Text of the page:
1. Choosing a school solely based on rankings

Many international students are unable to visit each prospective school in person due to financial or time constraints, and tend to default to lists of rankings to make school selections. In some countries, a list of rankings may be a true indicator of the quality or reputation of a program, or how people should prioritize a certain school.

However, don’t rely completely on the rankings. While a school’s notoriety can be a great advantage, you should consider other factors like student culture, long-term ROI, which schools place the most graduates into positions in tech, consulting, or whatever other industry you want to work in in the future.

  1. Omitting unique personal experiences in essays

In some cultures, and especially in East Asia, modesty and humility are strongly emphasized. Proactively sharing unique examples of your successes are considered boastful and not always seen as positive. As a result, international applicants may be tempted to focus on things like GPA and class grades in an essay.

Essays are supposed to help admissions officers get to know you at a personal level, and help them understand how you are a cultural fit with their school.

The key to a successful graduate school application is showing exactly what you—and nobody else but you—can bring to the program. Don’t be afraid to let your originality and true personality come through in your essays, and try to avoid using your essays to restate things that are already contained in your resume and transcripts.

  1. Trusting Graduate School Message Boards

It is easy to put a lot of trust in message boards, especially when you are far away from your target schools in America or Europe and lack ways to learn about them.

While graduate school message boards can provide useful information, they also often contain inaccurate statements or misleading and uninformed opinions that can steer you in the wrong direction as you consider application strategies.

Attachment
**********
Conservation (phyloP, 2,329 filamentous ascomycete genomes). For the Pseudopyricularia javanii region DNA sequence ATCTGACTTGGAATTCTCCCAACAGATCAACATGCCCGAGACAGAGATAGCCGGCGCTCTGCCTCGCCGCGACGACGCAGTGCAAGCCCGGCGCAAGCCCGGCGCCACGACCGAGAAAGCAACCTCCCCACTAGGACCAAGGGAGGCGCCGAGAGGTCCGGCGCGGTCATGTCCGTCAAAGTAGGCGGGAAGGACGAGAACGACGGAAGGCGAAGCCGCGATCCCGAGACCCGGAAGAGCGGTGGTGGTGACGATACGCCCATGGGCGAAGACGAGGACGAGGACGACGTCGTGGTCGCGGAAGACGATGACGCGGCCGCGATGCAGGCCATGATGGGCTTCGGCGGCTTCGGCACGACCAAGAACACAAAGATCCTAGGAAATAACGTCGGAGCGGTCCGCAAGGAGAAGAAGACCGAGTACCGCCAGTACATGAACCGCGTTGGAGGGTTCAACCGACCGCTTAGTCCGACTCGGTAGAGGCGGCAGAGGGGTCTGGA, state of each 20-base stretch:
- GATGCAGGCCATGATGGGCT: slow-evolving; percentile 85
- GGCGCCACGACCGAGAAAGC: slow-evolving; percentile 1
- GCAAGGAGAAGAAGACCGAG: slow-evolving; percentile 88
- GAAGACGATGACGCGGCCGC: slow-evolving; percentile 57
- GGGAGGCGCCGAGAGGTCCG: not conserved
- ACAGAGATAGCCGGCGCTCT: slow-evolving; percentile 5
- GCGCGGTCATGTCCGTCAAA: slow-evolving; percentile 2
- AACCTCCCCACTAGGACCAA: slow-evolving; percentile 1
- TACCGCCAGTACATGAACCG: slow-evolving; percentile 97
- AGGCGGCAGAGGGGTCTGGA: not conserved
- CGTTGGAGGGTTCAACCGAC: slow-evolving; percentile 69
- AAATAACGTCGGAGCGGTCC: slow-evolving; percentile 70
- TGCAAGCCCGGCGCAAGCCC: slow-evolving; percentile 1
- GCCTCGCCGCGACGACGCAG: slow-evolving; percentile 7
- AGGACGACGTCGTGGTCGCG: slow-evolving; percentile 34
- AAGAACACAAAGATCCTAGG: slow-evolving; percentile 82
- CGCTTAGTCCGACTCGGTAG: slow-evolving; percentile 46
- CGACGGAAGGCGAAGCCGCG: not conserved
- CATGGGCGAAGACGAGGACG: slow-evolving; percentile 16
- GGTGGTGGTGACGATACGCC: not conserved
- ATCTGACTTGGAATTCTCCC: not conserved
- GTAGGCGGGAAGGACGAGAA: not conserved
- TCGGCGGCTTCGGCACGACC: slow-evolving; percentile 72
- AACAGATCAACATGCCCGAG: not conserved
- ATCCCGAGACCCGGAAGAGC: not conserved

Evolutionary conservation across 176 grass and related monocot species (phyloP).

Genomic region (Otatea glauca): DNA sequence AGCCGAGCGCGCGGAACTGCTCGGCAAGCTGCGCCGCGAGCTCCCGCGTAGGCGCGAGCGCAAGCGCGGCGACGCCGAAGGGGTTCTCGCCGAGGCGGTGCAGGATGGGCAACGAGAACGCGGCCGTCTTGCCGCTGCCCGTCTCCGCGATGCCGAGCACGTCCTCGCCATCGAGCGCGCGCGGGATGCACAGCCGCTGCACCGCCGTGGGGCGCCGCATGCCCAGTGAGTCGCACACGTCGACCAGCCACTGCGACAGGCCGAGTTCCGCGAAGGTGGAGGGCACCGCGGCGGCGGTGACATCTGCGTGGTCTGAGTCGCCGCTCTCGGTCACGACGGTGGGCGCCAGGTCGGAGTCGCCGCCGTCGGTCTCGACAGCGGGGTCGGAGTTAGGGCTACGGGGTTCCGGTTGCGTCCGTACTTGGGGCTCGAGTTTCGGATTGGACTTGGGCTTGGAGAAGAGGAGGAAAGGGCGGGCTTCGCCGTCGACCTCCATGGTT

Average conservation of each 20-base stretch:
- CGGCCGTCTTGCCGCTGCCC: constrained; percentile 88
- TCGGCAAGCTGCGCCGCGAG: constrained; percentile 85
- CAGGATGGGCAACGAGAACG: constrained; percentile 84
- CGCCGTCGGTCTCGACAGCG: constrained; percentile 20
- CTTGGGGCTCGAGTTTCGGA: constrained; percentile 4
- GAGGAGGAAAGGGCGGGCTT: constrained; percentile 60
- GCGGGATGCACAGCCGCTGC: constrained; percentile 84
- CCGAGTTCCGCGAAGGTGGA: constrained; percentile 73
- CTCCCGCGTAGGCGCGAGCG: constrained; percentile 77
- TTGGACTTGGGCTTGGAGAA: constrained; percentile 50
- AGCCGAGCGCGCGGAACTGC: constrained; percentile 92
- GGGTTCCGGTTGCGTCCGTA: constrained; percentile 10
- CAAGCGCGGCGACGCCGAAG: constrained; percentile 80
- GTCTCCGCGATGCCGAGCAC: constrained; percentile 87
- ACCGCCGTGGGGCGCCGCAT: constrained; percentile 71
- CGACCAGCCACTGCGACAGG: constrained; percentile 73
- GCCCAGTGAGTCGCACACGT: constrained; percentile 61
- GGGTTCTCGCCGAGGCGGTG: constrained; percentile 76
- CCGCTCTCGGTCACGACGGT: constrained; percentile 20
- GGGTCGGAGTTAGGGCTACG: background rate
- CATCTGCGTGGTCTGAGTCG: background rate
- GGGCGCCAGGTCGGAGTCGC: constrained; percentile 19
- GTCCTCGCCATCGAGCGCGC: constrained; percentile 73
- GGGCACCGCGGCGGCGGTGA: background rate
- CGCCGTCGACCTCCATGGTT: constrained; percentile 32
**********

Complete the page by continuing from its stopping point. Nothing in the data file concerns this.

Nobody except the admissions committee knows exactly what is happening with interview invites, acceptance rates, waitlists or anything else of importance for prospective students. Use message boards as a source of information, but don’t assume everything you read is accurate.

  1. Not managing recommenders effectively

It is your job to educate your recommenders about the criteria for a strong letter of recommendation for a top graduate school. It is also your job to remind them about the things you have done that meet those criteria that they might discuss in the letter. If a letter is generic or does not provide specific examples of times that you have overcome a challenge or worked in a team, it may not be persuasive. A good recommendation will contain examples that set you apart from everyone else, written by someone who knows you extremely well. Overly generalized statements of work ethic, or a willingness to work late at the office, from people who have a high title or alumni status but have never overseen your work, and who don’t know you well are not helpful.

Look at the criteria your target schools say they look for in graduate students – they often have guidelines that outline specific things they ask recommenders to highlight. Then, ask our recommender to build their statements around those guidelines, if possible.

  1. Waiting to apply in later rounds

Applying in later application rounds around March or later for a September intake is difficult for anyone to pull off; and it is even more difficult for international candidates. Applying in one of the earlier rounds increases your chance of acceptance since there are more spaces available. It also minimizes the risk of running out of time to apply for a student visa.

The earlier you apply, the more time you have to secure and provide proof of funding, whether through savings, loans, family or other means. At some schools, scholarship offers are awarded at the same time as admissions offers, so more funding is generally available the earlier you apply.

Don’t wait and try to cram everything into the last month if it is within your control. Space things out, be prepared and get your application in early.

The logistics and preparation for graduate school are especially complicated for international applicants. If you are planning to apply to graduate schools next fall, it is now time to seriously consider your strategy. If you’d like any help chatting about strategy or which programs might be a strong fit for you, feel free to reach out to us at Info@TranscendAdmissions.com anytime.